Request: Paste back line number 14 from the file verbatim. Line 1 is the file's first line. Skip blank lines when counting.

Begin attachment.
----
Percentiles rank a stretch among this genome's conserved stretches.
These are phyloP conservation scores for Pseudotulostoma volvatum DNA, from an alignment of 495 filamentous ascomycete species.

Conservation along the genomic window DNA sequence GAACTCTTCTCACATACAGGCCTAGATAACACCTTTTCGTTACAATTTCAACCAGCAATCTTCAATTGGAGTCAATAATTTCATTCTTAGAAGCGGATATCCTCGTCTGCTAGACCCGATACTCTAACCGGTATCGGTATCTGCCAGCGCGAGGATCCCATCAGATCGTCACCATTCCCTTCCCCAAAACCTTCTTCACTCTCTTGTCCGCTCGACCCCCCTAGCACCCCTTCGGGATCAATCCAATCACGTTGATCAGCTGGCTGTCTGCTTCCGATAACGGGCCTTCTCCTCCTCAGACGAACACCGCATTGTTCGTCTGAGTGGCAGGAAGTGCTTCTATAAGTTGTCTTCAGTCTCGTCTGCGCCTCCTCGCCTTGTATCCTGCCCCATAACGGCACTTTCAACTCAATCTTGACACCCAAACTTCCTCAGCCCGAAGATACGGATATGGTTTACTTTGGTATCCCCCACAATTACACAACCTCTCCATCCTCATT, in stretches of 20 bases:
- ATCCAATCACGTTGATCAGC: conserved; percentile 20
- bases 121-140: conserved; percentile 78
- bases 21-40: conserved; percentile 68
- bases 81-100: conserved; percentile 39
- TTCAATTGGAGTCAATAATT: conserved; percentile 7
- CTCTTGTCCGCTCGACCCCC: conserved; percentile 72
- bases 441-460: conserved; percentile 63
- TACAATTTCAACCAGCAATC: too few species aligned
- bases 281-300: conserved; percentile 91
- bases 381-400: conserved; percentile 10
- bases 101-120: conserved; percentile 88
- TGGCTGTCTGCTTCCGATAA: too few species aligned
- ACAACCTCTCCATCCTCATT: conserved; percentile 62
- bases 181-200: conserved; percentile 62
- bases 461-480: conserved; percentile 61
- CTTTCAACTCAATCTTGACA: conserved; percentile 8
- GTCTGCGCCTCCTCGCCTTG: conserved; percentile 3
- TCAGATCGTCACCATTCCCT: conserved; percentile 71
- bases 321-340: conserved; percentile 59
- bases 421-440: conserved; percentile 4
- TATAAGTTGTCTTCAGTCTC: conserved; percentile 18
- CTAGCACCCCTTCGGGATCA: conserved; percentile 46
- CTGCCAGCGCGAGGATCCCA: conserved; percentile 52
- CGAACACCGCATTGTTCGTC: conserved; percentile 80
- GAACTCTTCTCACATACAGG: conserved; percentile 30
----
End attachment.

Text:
- bases 101-120: conserved; percentile 88